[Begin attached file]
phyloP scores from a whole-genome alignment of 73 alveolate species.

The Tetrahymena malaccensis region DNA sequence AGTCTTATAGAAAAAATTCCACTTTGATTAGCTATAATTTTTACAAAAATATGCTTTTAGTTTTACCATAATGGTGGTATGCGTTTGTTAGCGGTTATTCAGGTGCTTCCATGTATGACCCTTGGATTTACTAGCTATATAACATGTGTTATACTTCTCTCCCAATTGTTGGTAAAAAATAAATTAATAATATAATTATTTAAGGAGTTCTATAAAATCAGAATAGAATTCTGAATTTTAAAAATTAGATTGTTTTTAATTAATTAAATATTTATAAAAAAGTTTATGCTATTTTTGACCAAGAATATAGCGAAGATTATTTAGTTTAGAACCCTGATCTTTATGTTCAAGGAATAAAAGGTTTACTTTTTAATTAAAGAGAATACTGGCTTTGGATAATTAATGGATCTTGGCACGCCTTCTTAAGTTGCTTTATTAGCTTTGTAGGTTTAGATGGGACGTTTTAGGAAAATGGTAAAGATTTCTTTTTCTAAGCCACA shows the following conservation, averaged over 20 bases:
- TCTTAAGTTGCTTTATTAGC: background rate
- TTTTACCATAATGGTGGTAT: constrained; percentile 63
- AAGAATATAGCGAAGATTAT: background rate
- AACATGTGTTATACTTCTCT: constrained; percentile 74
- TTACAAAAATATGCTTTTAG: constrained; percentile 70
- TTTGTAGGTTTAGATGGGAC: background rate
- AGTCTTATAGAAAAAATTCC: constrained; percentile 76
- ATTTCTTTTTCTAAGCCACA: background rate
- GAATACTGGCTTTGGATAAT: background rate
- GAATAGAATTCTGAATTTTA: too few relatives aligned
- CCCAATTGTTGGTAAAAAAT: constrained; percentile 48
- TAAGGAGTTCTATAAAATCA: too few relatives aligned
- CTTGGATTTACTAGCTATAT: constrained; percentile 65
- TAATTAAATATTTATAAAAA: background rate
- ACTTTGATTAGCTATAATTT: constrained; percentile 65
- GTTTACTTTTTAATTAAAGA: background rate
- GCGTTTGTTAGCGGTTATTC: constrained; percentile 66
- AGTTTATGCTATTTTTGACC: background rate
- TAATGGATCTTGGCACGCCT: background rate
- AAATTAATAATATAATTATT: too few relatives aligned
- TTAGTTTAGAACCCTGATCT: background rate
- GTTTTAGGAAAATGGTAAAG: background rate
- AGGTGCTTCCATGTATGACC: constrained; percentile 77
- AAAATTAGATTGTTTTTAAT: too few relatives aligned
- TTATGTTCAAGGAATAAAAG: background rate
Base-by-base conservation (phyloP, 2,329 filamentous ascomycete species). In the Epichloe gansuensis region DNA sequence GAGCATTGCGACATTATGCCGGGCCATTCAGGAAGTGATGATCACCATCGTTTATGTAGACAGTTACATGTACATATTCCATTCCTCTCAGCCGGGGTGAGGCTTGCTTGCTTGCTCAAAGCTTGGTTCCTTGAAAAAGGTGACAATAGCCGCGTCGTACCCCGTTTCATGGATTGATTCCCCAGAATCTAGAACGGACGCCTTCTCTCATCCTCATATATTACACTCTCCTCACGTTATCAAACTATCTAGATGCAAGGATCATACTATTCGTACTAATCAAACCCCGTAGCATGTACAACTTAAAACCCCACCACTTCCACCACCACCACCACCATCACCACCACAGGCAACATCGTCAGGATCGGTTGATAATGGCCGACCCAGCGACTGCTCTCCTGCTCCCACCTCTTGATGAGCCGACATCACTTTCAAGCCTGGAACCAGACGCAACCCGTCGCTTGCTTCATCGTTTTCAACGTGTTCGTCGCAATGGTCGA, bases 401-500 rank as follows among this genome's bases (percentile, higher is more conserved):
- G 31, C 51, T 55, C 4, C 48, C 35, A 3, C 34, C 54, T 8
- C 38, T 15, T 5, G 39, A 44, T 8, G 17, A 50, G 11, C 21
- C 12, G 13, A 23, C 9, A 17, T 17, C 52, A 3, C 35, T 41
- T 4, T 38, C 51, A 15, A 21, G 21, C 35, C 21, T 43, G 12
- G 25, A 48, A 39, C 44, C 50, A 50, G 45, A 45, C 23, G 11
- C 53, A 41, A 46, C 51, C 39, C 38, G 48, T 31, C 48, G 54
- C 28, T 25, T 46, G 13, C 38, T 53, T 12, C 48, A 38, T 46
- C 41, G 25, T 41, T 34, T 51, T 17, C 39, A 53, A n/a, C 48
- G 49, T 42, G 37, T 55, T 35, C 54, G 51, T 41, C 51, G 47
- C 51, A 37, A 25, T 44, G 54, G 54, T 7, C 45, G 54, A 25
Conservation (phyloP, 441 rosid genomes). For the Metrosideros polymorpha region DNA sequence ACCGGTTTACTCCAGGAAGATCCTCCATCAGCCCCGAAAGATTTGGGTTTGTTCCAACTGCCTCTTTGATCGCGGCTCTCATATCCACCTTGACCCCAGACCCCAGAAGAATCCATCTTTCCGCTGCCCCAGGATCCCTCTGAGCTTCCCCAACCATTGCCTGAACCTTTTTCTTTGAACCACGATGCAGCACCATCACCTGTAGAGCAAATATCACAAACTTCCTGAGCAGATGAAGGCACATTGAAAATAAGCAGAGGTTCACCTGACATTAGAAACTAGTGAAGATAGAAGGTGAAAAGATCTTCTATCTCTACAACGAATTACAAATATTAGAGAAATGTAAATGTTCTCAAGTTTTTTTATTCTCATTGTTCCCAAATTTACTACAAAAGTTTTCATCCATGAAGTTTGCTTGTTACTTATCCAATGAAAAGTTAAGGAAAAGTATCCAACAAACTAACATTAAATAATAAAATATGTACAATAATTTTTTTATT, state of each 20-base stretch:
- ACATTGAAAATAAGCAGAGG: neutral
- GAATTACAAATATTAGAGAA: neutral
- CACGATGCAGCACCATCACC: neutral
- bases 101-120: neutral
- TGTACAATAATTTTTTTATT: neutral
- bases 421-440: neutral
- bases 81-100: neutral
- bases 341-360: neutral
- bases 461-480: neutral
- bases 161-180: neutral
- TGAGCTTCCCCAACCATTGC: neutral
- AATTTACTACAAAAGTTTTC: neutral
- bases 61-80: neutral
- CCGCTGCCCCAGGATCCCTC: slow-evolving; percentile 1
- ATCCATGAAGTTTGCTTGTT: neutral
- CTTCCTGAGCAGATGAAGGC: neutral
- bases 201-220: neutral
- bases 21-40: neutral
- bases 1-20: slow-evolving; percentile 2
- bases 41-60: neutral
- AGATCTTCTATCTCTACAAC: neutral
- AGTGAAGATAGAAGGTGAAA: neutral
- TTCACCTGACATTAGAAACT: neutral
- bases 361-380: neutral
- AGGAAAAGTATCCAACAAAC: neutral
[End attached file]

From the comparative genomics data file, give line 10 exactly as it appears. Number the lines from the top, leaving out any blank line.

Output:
- ATTTCTTTTTCTAAGCCACA: background rate